“Attention. If there is no oncoming traffic and the road ahead of you is not blocked, partially submerged, under construction or gone entirely you should turn left in 10 metres. Please be advised though that the temperature is around freezing and ice may be present. Under inflation of tires may also cause for slight understeer, please compensate accordingly accordingly. I also sense that the cell phone is in operation and you only have one hand on the wheel, it is reccomended that one have both hands on the wheel at all times while operating a motor vehicle. XYZ Autocorp is not responsible for any accidents that may occur as a result of this direction, please honk your horn before turning to indicate acceptance of these turns.”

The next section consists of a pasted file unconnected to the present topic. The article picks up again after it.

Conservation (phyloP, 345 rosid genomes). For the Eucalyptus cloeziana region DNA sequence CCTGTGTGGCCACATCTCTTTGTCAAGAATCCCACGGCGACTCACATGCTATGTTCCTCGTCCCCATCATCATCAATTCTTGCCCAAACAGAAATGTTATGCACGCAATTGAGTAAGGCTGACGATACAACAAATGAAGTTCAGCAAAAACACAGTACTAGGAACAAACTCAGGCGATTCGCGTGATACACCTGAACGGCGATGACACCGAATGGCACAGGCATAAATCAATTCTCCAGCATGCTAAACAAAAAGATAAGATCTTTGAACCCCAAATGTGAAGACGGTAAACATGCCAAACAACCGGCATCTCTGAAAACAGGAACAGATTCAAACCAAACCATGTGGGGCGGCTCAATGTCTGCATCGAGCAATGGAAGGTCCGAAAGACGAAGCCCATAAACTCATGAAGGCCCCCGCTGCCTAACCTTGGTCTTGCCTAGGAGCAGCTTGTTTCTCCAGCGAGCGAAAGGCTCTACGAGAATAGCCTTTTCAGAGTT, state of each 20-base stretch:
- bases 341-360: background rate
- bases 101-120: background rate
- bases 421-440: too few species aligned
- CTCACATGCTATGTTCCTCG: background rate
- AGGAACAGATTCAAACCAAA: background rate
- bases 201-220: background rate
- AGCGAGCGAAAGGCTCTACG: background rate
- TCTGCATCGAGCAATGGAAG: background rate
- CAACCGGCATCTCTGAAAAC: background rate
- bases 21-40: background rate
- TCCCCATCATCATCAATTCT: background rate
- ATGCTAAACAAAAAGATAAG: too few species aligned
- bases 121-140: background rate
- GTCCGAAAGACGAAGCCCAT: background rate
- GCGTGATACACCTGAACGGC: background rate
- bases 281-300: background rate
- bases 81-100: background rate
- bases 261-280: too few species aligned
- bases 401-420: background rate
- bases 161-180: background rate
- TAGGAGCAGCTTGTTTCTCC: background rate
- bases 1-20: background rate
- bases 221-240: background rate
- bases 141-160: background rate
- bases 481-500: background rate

Toot. toot.

Photo: Grant Mitchell

"Our Customers are Idiots."

No not “Our” in the “Clay Tablet” Sense – saying something like that would amount to corporate suicide I suspect.

Given that it’s a notion that no one would ever consider vocalizing about their client base – why the heck do marketers think that it’s a good way to advertise their (or their client’s) product?

Case in point: currently a large North American beer company (I won’t give them the pleasure of free advertising) is running a campaign here in Ontario where they’re giving “$4 off a case beer”.